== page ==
The Ecological Correlates of Armed Conflict: A Geospatial and Spatial-Statistical Approach to Conflict Modeling




Fisher, Joshua D.

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Few studies of violent conflict focus explicitly on the environmental and ecological relationships that occur in locations that experience violence. Rather, traditional studies of focus on the political, economic, and social factors that affect conflict propensity, holding the state as the unit of analysis. This limits the ability of these studies to identify the geographic and biophysical factors that affect where violent conflict is physically located. I employ a spatially explicit approach to studying the environmental and ecological correlates of conflict. Using a geographic information system (GIS) platform, I overlay a grid of 100 x 100 km cells across the entire terrestrial surface of the earth. I then overlay a series of raster data sets across the terrestrial surface and identify the biophysical and geographic characteristics of each cell. I use logistic regression to explore which ecological characteristics are most closely correlated with the occurrence of violent conflict. Among the characteristics I explore are land cover/land use, vegetative productivity (with controls in place for rain-use efficiency), human population density, infrastructure expansion, forest cover/type, climate and precipitation. I control for political and economic variables including democracy and economic prosperity. I distinguish between conflicts over governance and conflicts over territory, and find that each type of conflict is associated with a distinct ecological, social, and political x profile. Armed conflicts fought over territory (succession, sovereignty, or independence) occur in cells that are marked by decreasing biomass productivity, high densities of crop and pasture lands, areas with higher incidence of distinct agricultural regimes and farming systems, open/fragmented land cover, and temperate climates. In contrast, armed conflicts fought over governance (control of the state, or right to rule) occur in areas with increasing populations and expanding infrastructure, in areas without much farming or grazing, in previously unconverted forest land, and in tropical climates. Identifying the environmental and ecological conditions that affect local conflict propensity holds important implications for organizations working in conflict-prone states, offering a richer understanding of the precipitants of local violence, and offering a greater return on investment through better-informed planning. Further, this approach bridges the gap between biodiversity conservation and human/social/economic development by demonstrating the interconnection of human and natural systems.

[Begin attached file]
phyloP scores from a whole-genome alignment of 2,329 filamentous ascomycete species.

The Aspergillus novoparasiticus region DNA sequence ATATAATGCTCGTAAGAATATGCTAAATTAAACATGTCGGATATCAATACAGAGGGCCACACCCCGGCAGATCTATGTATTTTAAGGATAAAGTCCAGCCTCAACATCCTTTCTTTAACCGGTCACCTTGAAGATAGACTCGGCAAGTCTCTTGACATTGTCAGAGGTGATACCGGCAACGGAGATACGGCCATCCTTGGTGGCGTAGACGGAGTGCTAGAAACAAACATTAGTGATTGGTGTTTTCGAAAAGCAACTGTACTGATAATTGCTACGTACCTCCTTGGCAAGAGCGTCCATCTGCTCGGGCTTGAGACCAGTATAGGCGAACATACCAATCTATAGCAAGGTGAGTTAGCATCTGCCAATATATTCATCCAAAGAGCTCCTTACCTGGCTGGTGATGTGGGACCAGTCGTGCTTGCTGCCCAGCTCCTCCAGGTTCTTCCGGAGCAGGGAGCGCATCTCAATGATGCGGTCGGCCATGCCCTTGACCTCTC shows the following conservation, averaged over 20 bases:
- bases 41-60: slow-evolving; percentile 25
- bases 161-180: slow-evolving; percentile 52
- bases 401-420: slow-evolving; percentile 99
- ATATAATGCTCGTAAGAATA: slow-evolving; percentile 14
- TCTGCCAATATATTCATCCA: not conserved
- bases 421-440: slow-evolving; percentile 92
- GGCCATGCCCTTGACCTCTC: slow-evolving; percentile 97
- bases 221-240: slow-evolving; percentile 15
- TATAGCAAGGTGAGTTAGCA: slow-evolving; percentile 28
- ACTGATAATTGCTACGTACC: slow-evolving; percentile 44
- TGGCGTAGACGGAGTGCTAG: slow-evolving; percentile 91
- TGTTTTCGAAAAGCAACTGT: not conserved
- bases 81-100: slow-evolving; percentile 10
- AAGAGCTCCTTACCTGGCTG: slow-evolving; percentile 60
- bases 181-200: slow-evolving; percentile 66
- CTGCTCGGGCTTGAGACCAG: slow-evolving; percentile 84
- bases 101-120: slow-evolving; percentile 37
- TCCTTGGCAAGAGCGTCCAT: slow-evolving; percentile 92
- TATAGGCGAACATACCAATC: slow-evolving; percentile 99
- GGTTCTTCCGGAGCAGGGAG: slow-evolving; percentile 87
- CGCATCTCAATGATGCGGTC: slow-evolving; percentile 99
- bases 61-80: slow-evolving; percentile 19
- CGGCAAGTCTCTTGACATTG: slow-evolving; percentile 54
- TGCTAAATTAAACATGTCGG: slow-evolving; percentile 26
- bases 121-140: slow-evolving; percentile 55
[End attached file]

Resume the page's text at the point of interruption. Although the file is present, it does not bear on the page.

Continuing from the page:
Conflict, Spatial studies, Ecology, Violence, GIS